It has been a long, controversial election season fraught with allegations, arrests, disqualifications and death.
At the end of that long, tragic and divisive road lies the polling station where the electorate will go to cast their vote. Democracy in action is a wonderful thing to witness. But when it is carrying the weight of hundreds dead, including three candidates, disillusionment is easy enough. Add to that a democratic process whose very legitimacy is in question, and disillusioned is exactly what the electorate should be feeling.
They’re calling this the dirtiest election in the history of the country. That’s a tall claim given the utter filth that Pakistan’s electoral history has been embroiled in since its very inception. Whether it was the bankrolling of the 90s or the horse trading of 2002 or the messes before that, there have been a lot of dirty elections. To call this the dirtiest is something, especially since we have had more than one where there is an actual military dictator watching over proceedings.
Yet maybe this is the dirtiest. Not because of the audacity or the extent of influence being claimed by Mian Nawaz’s ‘alien forces,’ but because of the transparency and awareness we have seen this time around.
Until these polls, there has been a very Schrodingerian element surrounding the merits or demerits of who is or is not pulling any strings that do or do not exist. Circa 2018, and no one is pulling any punches – neither the establishment, neither Imran Khan, neither the PML-N and neither their supporters.
There is controversy surrounding any election. Take the most insignificant of elections in the smallest of towns for the silliest of positions and you will have someone murmuring something or the other about irregularities. And as the stage gets bigger, so do the complaints. It is inevitable.
But this election has been something special. The drama surrounding the buildup has paled compared only to the climax we have finally arrived at. Corruption, disqualification, conviction, targeting and arrest all with the shadow of the establishment looming dark and dangerous. That’s enough material for more than one election, and here we are with all of it shaping what direction the country will take the next five years.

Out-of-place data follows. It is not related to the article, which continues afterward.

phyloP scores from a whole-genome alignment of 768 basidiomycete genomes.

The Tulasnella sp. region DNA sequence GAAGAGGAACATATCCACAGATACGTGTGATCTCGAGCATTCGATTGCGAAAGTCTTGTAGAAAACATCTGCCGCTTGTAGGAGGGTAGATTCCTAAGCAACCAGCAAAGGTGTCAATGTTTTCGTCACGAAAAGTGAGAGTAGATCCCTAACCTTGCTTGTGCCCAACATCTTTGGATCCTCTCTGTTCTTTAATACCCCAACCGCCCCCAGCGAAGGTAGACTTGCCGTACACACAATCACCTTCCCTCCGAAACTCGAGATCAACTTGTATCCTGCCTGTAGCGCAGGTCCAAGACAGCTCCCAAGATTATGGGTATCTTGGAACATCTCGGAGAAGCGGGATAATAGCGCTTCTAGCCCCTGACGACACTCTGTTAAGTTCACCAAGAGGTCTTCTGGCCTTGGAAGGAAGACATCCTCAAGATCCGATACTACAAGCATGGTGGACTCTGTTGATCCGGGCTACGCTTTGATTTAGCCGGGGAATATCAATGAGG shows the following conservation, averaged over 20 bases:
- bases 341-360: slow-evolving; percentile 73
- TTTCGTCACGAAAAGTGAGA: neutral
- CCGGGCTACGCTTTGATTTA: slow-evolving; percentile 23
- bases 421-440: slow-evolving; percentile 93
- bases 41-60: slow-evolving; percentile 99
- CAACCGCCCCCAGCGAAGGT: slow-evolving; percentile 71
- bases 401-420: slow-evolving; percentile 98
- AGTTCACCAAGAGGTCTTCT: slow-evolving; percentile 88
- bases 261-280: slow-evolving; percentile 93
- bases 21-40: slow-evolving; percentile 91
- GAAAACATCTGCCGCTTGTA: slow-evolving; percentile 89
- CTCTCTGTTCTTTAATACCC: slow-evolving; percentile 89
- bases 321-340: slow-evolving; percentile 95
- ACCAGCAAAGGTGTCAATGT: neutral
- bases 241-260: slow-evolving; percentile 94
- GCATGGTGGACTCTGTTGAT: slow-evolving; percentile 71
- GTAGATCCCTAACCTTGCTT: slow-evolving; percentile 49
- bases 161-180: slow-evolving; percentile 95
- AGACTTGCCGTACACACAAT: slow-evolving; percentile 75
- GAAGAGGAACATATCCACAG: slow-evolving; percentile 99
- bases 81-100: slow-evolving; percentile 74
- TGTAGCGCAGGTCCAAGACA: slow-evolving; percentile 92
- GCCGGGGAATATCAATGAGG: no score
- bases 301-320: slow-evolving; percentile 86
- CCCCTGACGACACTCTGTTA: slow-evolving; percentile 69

The heaviness of this election season aside, all eyes will be glued to the results as they come in constituency by constituency. The pollsters are predicting a hung parliament. No one is going to get a majority and there is going to have to be some political engineering done in that case.
This will be familiar territory for the PTI, who are the beneficiaries of the political engineering that has shaped the current political scenario in the country.
Whatever happens, the PTI will do better than last time and the League worse. But if the winds go that way, the latter might just still be the single largest party. That still doesn’t mean Mian Shehbaz will be prime minister, but it will mean that in a best-case scenario Imran Khan will have to swallow a bitter pill and make alliances. Tough thing to do for a proud man, but when push comes to shove, and push has had an active role this election, he will say “yes sir”.
Even then, if he becomes PM or not, is questionable. As it happens with coalitions, we might just need to Google who our new leader is ala Sanjrani.
Exciting times ahead.